When a worldwide lockdown takes you away from something you love, what do you do? Simple. You find a way to do it anyway. And, if you can uplift others in the process, that’s even better.
That’s exactly what the Jewish Women’s Repertory Company (JWRC) did with “Songs from Home,” 12 music videos they released over the last two years that are designed to inspire and bring the community together virtually.
JWRC, which Margy Horowitz and Linda Freedman founded in February 2005, offers Jewish women opportunities to sing, dance and act for all-female audiences. In non-COVID-times they produce one full-length musical and one cabaret show each year. More than 150 women from Orthodox, Conservative and Reform backgrounds have performed with the group.
In March 2020, they were about to start auditions for their next performance when COVID hit. “Everyone was kind of like, what do we do now?” Horowitz told the Journal. “We love making music together and singing together and harmonizing together.”
Horowitz explained how a tradition she started at her synagogue, B’nai David-Judea in Pico-Robertson, led to the group’s community COVID initiative. Back in 2016, for her daughter Julia’s bat mitzvah, Horowitz gathered friends from JWRC to sing to Julia as she approached the bima for her aliyah. The boys at the synagogue had a choir to call them during their bar mitzvahs, so Horowitz decided the girls should, too. Other parents approached Horowitz, asking the group to sing for their daughters.
The first weekend of the lockdown, when a bat mitzvah scheduled for that Shabbat had been cancelled, Horowitz called up Reyna Zack, JWRC’s vice president of communications, to see how they could create a virtual aliyah.
They got the idea to do a video on Thursday, gathered six or seven women from the shul and had a video done by Friday.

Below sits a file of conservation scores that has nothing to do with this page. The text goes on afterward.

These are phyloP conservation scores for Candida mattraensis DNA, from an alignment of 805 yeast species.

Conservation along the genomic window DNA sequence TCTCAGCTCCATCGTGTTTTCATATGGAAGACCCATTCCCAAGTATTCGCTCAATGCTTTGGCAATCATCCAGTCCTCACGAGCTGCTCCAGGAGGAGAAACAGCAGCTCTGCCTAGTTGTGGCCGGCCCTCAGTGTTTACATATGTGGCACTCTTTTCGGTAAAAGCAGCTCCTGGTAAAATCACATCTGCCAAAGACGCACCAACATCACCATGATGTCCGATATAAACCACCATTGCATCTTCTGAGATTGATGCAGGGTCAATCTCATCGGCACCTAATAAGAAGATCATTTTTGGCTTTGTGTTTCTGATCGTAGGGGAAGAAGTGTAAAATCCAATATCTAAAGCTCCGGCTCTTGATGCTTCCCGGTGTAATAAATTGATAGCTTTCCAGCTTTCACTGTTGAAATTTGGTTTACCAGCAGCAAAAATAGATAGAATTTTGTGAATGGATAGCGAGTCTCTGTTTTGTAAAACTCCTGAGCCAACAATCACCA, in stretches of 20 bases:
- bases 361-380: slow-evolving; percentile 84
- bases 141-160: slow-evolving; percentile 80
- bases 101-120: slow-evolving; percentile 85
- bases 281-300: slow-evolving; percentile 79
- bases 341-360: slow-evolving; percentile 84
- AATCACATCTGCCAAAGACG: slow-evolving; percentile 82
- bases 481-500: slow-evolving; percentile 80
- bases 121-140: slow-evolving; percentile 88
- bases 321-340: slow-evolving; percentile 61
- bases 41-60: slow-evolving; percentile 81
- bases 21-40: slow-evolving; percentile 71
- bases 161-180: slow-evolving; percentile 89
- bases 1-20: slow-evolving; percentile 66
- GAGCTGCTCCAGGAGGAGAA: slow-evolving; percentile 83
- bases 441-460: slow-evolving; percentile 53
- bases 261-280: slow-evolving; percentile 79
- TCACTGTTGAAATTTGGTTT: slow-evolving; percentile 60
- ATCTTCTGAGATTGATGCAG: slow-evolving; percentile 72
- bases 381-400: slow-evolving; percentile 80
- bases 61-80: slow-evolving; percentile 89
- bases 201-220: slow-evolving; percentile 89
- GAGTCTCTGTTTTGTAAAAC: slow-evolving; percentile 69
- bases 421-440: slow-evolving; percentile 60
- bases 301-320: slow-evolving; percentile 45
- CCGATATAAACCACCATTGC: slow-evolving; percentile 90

Horowitz, along with Zack, who she calls her “co-conspirator” in the virtual music project, figured the group could perform a virtual song since they couldn’t put on an actual show.
The first Song from Home was “Seize the Day” from the musical “Newsies.”
“We put it up online,” Horowitz said. “People in the community were so happy to see it.”
Since COVID was not going away, and they knew it would be a while before they could sing together in person, Horowitz and Zack decided they would keep producing Songs from Home. It’s an intricate process that they’ve both enjoyed.
“Reyna and I pick a song together [and] rearrange it for [a] four-part harmony,” Horowitz, who is a piano teacher and trained musician, said. “A lot of scores are written for soprano, alto, tenor [and] bass, but we have to create our own versions because we’re all female.”
Horowitz and Zack record and send the tracks to the women who are participating, which is usually 20 to 25 women who are divided into four groups. The performers record and send in their vocals. They also record themselves on video singing along with their parts. Horowitz and Zack, who combine all the parts into a cohesive video, have become experts in video production.
“It’s been really fun,” Horowitz said. “I hope that we’ve done something that has given a little bit of strength to the community. [We’re saying], ‘Don’t give up, keep going. We’re going to keep making music; just stick with us and we’ll be back.”
JWRC is now in rehearsals for their next musical, “Something Rotten,” which they hope to be able perform at the Nate Holden Performing Arts Center at the end of March. They are also working on their thirteenth Song from Home, which is “Brush Up Your Shakespeare” from “Kiss Me Kate,” since that ties into the show.
JWRC’s goal is to have fun performing while raising money for worthwhile charities. A portion of the proceeds from JWRC’s shows goes to JFS Hope, a program of Jewish Family Service of Los Angeles.
JWRC’s goal is to have fun performing while raising money for worthwhile charities. A portion of the proceeds from JWRC’s shows goes to JFS Hope, a program of Jewish Family Service of Los Angeles. They even produced a virtual benefit concert last March, where they created 20 song videos, shared via livestream.
“The idea originally was to start a company where women would have a chance to display their talents for the community in a kosher environment for [the] Orthodox,” Horowitz said. One of the other reasons was philanthropy.
“We are performing as women to help other women in need,” she said. “It’s a way for us to show solidarity with women in general. And it’s a fun way to express [ourselves].”